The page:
Trump budget looks to cut Park Service spending, zeros out LWCF

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A stormy vista over Sue Lake in Glacier National Park.

At a time when places like Glacier National Park are seeing record crowds, President Trump’s proposed 2020 budget looks to cut the Park Service budget and it zeros out the Land and Water Conservation Fund.

Trump’s proposed budget calls for a total cut of $481 million to the National Park Service budget, including a $77 million cut to the Park Service’s operating budget.

The budget immediately drew the ire of the National Parks Conservation Association, an advocacy group for the parks.

““President Trump’s proposed budget is yet another example of the lack of understanding this administration has about the importance and significance of our national parks and public lands. The administration is proposing to gut the National Park Service’s budget by $481 million, which would cut hundreds of ranger jobs as parks continue to experience record visitation,” Theresa Pierno, President and CEO, National Parks Conservation Association said in a release. “Our parks deserve better and so do the American people. National parks continue to be a pawn in this administration’s budget, and our children and grandchildren will pay the price. Congress must stand up for our parks and reject any cuts that would jeopardize the future of our most treasured places.”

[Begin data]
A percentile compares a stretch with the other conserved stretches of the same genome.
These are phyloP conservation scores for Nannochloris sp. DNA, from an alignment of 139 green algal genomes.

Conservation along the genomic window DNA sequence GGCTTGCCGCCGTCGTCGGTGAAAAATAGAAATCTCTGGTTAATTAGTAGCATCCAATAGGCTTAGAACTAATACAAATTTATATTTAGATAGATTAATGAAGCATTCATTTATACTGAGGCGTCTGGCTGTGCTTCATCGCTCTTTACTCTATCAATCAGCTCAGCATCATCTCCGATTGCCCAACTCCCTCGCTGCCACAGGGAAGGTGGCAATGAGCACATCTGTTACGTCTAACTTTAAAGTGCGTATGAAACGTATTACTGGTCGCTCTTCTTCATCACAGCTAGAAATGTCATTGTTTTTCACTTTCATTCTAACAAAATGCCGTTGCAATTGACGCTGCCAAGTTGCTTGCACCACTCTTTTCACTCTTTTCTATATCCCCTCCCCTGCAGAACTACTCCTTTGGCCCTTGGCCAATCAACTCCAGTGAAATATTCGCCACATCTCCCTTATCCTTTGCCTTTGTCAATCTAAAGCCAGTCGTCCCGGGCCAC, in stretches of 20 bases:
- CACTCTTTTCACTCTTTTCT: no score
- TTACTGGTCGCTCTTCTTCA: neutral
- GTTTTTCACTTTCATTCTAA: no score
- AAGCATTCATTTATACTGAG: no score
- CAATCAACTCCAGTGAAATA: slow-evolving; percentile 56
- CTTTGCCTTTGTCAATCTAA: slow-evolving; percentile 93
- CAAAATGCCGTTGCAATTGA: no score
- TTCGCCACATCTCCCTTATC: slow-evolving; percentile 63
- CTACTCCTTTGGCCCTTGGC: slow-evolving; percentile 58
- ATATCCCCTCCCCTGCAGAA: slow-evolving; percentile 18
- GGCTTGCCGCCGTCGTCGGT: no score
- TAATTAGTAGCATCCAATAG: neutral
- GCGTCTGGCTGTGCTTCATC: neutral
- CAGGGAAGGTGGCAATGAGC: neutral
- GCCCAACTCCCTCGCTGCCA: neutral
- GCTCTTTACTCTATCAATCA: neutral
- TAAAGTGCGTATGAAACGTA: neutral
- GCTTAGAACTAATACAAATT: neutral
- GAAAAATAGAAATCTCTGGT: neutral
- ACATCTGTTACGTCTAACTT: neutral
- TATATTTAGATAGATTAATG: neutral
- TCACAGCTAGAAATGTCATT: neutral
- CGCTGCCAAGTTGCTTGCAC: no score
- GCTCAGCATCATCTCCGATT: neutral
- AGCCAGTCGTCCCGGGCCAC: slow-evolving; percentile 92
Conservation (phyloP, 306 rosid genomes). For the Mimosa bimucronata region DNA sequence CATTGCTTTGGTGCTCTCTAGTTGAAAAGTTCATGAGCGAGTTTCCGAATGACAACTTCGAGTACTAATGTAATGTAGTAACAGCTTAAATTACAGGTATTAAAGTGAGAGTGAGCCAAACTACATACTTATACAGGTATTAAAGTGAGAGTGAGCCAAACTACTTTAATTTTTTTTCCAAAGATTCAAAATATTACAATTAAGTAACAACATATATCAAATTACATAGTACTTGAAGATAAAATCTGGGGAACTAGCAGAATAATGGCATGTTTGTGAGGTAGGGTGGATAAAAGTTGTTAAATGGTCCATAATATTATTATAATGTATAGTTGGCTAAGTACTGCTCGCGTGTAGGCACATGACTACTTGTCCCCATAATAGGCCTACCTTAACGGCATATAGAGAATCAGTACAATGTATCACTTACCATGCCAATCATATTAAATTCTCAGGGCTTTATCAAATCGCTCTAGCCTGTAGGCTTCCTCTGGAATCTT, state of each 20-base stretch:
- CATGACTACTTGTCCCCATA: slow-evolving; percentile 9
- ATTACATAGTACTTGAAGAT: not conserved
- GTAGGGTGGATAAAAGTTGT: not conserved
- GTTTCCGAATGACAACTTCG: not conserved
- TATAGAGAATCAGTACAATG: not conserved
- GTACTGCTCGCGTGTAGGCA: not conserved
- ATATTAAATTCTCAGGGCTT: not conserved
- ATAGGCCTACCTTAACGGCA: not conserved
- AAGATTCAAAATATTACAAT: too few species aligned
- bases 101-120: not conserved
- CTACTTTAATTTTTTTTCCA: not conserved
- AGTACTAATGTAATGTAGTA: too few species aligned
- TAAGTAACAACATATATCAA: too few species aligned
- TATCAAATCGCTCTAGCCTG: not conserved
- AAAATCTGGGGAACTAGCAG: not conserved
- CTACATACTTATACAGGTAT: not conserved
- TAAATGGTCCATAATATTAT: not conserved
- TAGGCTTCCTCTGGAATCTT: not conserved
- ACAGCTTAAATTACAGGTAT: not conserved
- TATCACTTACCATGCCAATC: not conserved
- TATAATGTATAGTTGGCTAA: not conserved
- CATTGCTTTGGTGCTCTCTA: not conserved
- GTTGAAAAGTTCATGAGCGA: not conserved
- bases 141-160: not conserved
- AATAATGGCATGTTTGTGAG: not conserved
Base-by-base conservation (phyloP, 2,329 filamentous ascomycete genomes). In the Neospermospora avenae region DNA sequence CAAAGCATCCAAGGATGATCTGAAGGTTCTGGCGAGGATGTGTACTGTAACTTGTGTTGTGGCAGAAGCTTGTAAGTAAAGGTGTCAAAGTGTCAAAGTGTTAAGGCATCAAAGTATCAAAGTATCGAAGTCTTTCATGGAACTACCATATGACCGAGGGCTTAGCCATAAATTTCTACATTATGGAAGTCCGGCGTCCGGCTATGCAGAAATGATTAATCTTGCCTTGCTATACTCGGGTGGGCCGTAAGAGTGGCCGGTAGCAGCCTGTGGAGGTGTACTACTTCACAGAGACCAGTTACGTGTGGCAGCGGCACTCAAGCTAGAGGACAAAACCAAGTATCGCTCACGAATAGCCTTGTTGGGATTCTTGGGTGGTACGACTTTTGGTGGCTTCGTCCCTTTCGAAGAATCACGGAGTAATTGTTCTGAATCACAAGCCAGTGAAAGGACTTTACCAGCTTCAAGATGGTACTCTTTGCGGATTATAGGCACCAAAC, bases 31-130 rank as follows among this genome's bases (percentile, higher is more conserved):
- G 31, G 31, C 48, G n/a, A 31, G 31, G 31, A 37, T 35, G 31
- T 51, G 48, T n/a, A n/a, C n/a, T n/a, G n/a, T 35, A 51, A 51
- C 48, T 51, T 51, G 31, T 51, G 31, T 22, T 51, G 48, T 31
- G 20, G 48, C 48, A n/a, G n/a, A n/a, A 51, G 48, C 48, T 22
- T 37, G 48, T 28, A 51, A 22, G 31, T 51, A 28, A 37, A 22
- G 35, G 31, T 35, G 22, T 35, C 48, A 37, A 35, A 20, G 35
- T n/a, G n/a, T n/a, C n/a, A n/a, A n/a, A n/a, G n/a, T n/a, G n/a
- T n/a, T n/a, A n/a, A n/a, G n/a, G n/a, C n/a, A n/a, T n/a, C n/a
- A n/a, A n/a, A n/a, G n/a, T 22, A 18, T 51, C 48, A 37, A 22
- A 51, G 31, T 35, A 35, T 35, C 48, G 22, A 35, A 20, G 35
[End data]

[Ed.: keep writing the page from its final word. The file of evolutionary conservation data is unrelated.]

Trump’s Park Service budget is $2.7 billion. The Park Service estimates the budget will support total staffing equal to 18,688 full-time equivalent jobs in 2020.

There’s a bit of irony in the budget numbers, as Trump signed into law March 12 a bill that, among other things, permanently authorizes the Land, Water and Conservation Fund. The Fund has been used to great effect locally, preserving more than 23,000 acres of forestland from development in the Whitefish Range just north of Columbia Falls.

“Budgets reflect priorities, and slashing funding for successful programs that make up the beating heart of Montana like the Land and Water Conservation Fund and the Park Service – clearly demonstrates this Administration’s lack of commitment to our public lands,” said Montana Sen. Jon Tester, D-Big Sandy.

Sen. Steve Daines, a Republican, had a different take.

“The budget released by President Trump is merely a blueprint. Congress makes the final decision on funding for programs. The President is right to focus on excessive spending as the core driver of the debt crisis. As a member of the U.S. Senate Appropriations Committee, I will fight to cut wasteful spending while ensuring Montana priorities receive sufficient support.” Daines said in statement.

Daines was at the signing of the public lands package, which had broad support from a variety of Montana conservation groups, including the Rocky Mountain Elk Foundation, the Boone and Crockett Club and the Trust for Public Land.

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